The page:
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Car Hire Cork - Airport, Ireland

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Cork - Airport Car Hire Offers

MiniCar Hire deals from11£
EconomyCar Hire deals from11£
CompactCar Hire deals from13£

*prices per day, based on 14 day rental and subject to availability

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      Follow the Travel Experts:


      Billy Lyons worked for Irish multi-national CRH for 42 years and spent 31 years as PRO of soccer league Cork AUL, contributing articles and photos to various newspapers.

      He started a website to publish local soccer news and, when retired, expanded this to include restaurant reviews and things to see and do in Cork. Now, there is a nest of blogs and sites at

      Any time you book your cheap car hire with you can be confident that you are getting the cheapest prices for car hire in Cork. Argus Rentals searches and examines the rates of 800 well-known and independent Cork car hire agents to help you pick up the cheapest car rental Cork offers whenever you visit.

      We take great pride in offering value for money car rental deals without compromising on customer support levels. Car hire Cork rates contain absolutely no invisible charges or undisclosed charges. For your satisfaction, we offer 24/7 customer support via webchat, email as well as our call centre.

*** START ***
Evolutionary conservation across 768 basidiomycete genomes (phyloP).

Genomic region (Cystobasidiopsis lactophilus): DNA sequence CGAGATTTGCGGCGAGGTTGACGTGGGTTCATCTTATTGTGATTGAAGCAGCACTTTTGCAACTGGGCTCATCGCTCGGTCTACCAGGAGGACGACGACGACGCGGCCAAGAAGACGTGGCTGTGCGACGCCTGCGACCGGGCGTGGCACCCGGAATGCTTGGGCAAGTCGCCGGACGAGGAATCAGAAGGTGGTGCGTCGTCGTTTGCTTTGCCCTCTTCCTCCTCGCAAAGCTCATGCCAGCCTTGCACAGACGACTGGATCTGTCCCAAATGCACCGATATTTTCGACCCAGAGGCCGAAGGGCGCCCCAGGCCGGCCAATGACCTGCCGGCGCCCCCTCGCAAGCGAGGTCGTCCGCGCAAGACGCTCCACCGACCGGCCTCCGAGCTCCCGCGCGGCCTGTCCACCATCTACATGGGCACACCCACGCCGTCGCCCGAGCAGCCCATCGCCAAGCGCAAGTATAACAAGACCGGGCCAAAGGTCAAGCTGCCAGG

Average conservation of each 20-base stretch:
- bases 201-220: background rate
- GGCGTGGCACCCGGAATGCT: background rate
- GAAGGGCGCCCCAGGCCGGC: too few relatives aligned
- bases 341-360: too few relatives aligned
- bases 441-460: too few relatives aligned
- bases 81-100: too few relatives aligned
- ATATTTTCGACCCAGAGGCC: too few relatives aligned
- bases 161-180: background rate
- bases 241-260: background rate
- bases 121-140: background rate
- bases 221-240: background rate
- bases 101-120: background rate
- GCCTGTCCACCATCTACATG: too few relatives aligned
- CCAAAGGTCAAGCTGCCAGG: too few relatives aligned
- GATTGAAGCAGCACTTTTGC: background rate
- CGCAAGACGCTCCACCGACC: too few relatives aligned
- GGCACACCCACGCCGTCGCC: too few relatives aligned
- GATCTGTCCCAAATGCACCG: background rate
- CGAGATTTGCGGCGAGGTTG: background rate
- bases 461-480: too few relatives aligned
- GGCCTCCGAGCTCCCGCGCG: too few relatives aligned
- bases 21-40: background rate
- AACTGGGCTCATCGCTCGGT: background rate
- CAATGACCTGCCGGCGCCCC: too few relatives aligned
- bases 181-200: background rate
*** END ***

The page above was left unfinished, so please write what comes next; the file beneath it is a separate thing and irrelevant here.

Three reasons to book with

      • No Hidden Charges
      • No Credit Card Fees
      • Break Down Assistance

      First time visiting Cork? We want you to make the most from your rental car Cork experience. For that reason, we've enlisted the assistance of a local travel expert to help get you on your way. Follow these important travel tips and enjoy the finest that Cork is offering.

      See: The Queen made it her number one stop in Cork so you’ve just got to visit the English Market, an institution in the city since 1788. Nearby, you’ll see the spires of historic St Fin Barre’s Cathedral

      St Anne’s Church in Shandon is another landmark. Visit and don’t forget to ring the bells. Be sure also to check the four clocks on the tower, better known here as the four liars (since they don’t always agree). Cork was once the butter capital of the world and the Butter Museum is in the shadow of Shandon. 

      Staying north of the river, why not pay a call to the storied cells of the City GaolThe Glucksman is a lovely new art gallery in the leafy grounds of the university while the well established Crawford Gallery is easily accessible in the city centre, next door to the Opera House.

      Videos of Cork

      Cork City, IrelandCork, Ireland Travel Video GuideCork City Floods February 2014Makłowicz w podróży:  Irlandia - Cork

      Shop: While in the English Market why not do a bit of shopping and check out local delicacies such as buttered eggs and spiced beef. The compact city centre boasts a couple of top notch shopping centres: Merchants Quay and the new Opera Lane area. North Main Street has Bradley’s, founded in 1850 and famous for its wall of craft beers (110 at last count). 

      For a different experience head to Mahon Point Farmer’s Market every Thursday where you’ll find fantastic local cheese and meat and much more, including wild mushrooms, all within a few yards of the large shopping centre.

      Eat: No shortage of eating places. At the high end, you’ve got Les Gourmandises and Augustine’s while top lunchtime venues are the Farmgate and Nash 19. See my top 31 local restaurants here.  Coffee stops, led by Cafe Gusto, abound.